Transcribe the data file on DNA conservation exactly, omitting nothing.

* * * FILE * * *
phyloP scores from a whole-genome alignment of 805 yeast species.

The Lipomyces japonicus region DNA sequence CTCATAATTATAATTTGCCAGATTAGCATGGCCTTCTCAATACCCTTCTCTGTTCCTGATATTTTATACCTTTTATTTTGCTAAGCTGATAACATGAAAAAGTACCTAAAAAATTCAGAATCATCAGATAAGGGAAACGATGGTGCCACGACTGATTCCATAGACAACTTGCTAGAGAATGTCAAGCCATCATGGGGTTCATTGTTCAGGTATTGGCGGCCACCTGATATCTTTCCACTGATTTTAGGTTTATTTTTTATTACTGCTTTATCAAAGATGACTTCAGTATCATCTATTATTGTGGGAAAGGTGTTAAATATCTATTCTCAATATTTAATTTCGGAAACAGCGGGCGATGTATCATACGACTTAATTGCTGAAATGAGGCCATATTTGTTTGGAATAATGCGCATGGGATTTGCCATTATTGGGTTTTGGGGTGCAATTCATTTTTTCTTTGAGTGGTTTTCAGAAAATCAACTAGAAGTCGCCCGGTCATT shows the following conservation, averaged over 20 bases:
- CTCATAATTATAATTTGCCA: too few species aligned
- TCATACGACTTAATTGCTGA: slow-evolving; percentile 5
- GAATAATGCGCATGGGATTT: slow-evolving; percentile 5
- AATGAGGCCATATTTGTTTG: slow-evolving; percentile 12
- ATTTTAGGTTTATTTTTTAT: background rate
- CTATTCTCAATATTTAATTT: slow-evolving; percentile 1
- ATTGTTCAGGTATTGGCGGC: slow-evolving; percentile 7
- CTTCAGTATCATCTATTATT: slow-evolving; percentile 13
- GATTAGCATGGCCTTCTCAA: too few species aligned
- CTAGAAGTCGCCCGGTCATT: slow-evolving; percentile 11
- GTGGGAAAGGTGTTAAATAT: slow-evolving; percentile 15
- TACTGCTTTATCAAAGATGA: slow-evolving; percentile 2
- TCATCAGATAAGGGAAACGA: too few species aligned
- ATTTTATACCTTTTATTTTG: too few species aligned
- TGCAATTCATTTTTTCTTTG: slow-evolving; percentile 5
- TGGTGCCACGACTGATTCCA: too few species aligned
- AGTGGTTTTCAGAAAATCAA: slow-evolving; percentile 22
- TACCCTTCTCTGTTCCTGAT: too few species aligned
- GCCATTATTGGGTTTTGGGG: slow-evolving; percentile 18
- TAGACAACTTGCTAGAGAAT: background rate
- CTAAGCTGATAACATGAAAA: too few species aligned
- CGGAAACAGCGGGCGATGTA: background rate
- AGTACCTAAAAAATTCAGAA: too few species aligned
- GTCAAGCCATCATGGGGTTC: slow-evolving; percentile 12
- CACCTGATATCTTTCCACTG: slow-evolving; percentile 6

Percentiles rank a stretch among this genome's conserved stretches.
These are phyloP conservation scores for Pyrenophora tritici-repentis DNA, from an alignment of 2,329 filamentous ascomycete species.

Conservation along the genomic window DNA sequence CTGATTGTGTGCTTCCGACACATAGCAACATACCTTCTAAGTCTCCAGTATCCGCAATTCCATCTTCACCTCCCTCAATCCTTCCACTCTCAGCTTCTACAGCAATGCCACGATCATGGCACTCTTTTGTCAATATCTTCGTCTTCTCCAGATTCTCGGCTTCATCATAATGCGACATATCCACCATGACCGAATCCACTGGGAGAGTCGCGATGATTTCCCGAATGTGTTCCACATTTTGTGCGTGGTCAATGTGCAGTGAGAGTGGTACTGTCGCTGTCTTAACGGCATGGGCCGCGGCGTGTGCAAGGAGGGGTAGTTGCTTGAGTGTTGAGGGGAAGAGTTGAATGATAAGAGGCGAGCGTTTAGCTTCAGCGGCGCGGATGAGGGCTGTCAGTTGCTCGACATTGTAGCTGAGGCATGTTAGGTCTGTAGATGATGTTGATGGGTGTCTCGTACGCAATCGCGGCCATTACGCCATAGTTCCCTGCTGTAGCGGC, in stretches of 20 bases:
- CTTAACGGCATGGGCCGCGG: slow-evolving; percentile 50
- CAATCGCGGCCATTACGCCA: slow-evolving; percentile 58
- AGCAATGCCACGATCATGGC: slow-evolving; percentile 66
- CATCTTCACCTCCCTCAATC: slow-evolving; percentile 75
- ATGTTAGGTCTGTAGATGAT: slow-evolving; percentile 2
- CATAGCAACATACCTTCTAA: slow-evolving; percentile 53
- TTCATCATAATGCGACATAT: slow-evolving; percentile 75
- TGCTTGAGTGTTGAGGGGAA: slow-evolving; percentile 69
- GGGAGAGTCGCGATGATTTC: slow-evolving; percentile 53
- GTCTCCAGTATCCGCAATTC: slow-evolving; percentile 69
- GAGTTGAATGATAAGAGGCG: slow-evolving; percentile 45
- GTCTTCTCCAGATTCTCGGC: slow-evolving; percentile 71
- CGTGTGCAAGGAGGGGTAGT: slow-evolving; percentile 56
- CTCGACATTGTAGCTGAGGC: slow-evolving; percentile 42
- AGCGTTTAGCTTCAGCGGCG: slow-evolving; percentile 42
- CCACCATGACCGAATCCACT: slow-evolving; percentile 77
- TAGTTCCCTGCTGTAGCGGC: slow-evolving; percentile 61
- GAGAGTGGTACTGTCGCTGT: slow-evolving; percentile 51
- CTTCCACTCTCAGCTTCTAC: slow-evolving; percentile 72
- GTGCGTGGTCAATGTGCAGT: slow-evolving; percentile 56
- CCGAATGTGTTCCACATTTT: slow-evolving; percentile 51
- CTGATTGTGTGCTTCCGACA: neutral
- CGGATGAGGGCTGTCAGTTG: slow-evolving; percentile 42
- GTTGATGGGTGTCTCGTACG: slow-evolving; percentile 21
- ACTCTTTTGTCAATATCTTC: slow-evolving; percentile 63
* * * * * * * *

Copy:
phyloP scores from a whole-genome alignment of 805 yeast species.

The Lipomyces japonicus region DNA sequence CTCATAATTATAATTTGCCAGATTAGCATGGCCTTCTCAATACCCTTCTCTGTTCCTGATATTTTATACCTTTTATTTTGCTAAGCTGATAACATGAAAAAGTACCTAAAAAATTCAGAATCATCAGATAAGGGAAACGATGGTGCCACGACTGATTCCATAGACAACTTGCTAGAGAATGTCAAGCCATCATGGGGTTCATTGTTCAGGTATTGGCGGCCACCTGATATCTTTCCACTGATTTTAGGTTTATTTTTTATTACTGCTTTATCAAAGATGACTTCAGTATCATCTATTATTGTGGGAAAGGTGTTAAATATCTATTCTCAATATTTAATTTCGGAAACAGCGGGCGATGTATCATACGACTTAATTGCTGAAATGAGGCCATATTTGTTTGGAATAATGCGCATGGGATTTGCCATTATTGGGTTTTGGGGTGCAATTCATTTTTTCTTTGAGTGGTTTTCAGAAAATCAACTAGAAGTCGCCCGGTCATT shows the following conservation, averaged over 20 bases:
- CTCATAATTATAATTTGCCA: too few species aligned
- TCATACGACTTAATTGCTGA: slow-evolving; percentile 5
- GAATAATGCGCATGGGATTT: slow-evolving; percentile 5
- AATGAGGCCATATTTGTTTG: slow-evolving; percentile 12
- ATTTTAGGTTTATTTTTTAT: background rate
- CTATTCTCAATATTTAATTT: slow-evolving; percentile 1
- ATTGTTCAGGTATTGGCGGC: slow-evolving; percentile 7
- CTTCAGTATCATCTATTATT: slow-evolving; percentile 13
- GATTAGCATGGCCTTCTCAA: too few species aligned
- CTAGAAGTCGCCCGGTCATT: slow-evolving; percentile 11
- GTGGGAAAGGTGTTAAATAT: slow-evolving; percentile 15
- TACTGCTTTATCAAAGATGA: slow-evolving; percentile 2
- TCATCAGATAAGGGAAACGA: too few species aligned
- ATTTTATACCTTTTATTTTG: too few species aligned
- TGCAATTCATTTTTTCTTTG: slow-evolving; percentile 5
- TGGTGCCACGACTGATTCCA: too few species aligned
- AGTGGTTTTCAGAAAATCAA: slow-evolving; percentile 22
- TACCCTTCTCTGTTCCTGAT: too few species aligned
- GCCATTATTGGGTTTTGGGG: slow-evolving; percentile 18
- TAGACAACTTGCTAGAGAAT: background rate
- CTAAGCTGATAACATGAAAA: too few species aligned
- CGGAAACAGCGGGCGATGTA: background rate
- AGTACCTAAAAAATTCAGAA: too few species aligned
- GTCAAGCCATCATGGGGTTC: slow-evolving; percentile 12
- CACCTGATATCTTTCCACTG: slow-evolving; percentile 6

Percentiles rank a stretch among this genome's conserved stretches.
These are phyloP conservation scores for Pyrenophora tritici-repentis DNA, from an alignment of 2,329 filamentous ascomycete species.

Conservation along the genomic window DNA sequence CTGATTGTGTGCTTCCGACACATAGCAACATACCTTCTAAGTCTCCAGTATCCGCAATTCCATCTTCACCTCCCTCAATCCTTCCACTCTCAGCTTCTACAGCAATGCCACGATCATGGCACTCTTTTGTCAATATCTTCGTCTTCTCCAGATTCTCGGCTTCATCATAATGCGACATATCCACCATGACCGAATCCACTGGGAGAGTCGCGATGATTTCCCGAATGTGTTCCACATTTTGTGCGTGGTCAATGTGCAGTGAGAGTGGTACTGTCGCTGTCTTAACGGCATGGGCCGCGGCGTGTGCAAGGAGGGGTAGTTGCTTGAGTGTTGAGGGGAAGAGTTGAATGATAAGAGGCGAGCGTTTAGCTTCAGCGGCGCGGATGAGGGCTGTCAGTTGCTCGACATTGTAGCTGAGGCATGTTAGGTCTGTAGATGATGTTGATGGGTGTCTCGTACGCAATCGCGGCCATTACGCCATAGTTCCCTGCTGTAGCGGC, in stretches of 20 bases:
- CTTAACGGCATGGGCCGCGG: slow-evolving; percentile 50
- CAATCGCGGCCATTACGCCA: slow-evolving; percentile 58
- AGCAATGCCACGATCATGGC: slow-evolving; percentile 66
- CATCTTCACCTCCCTCAATC: slow-evolving; percentile 75
- ATGTTAGGTCTGTAGATGAT: slow-evolving; percentile 2
- CATAGCAACATACCTTCTAA: slow-evolving; percentile 53
- TTCATCATAATGCGACATAT: slow-evolving; percentile 75
- TGCTTGAGTGTTGAGGGGAA: slow-evolving; percentile 69
- GGGAGAGTCGCGATGATTTC: slow-evolving; percentile 53
- GTCTCCAGTATCCGCAATTC: slow-evolving; percentile 69
- GAGTTGAATGATAAGAGGCG: slow-evolving; percentile 45
- GTCTTCTCCAGATTCTCGGC: slow-evolving; percentile 71
- CGTGTGCAAGGAGGGGTAGT: slow-evolving; percentile 56
- CTCGACATTGTAGCTGAGGC: slow-evolving; percentile 42
- AGCGTTTAGCTTCAGCGGCG: slow-evolving; percentile 42
- CCACCATGACCGAATCCACT: slow-evolving; percentile 77
- TAGTTCCCTGCTGTAGCGGC: slow-evolving; percentile 61
- GAGAGTGGTACTGTCGCTGT: slow-evolving; percentile 51
- CTTCCACTCTCAGCTTCTAC: slow-evolving; percentile 72
- GTGCGTGGTCAATGTGCAGT: slow-evolving; percentile 56
- CCGAATGTGTTCCACATTTT: slow-evolving; percentile 51
- CTGATTGTGTGCTTCCGACA: neutral
- CGGATGAGGGCTGTCAGTTG: slow-evolving; percentile 42
- GTTGATGGGTGTCTCGTACG: slow-evolving; percentile 21
- ACTCTTTTGTCAATATCTTC: slow-evolving; percentile 63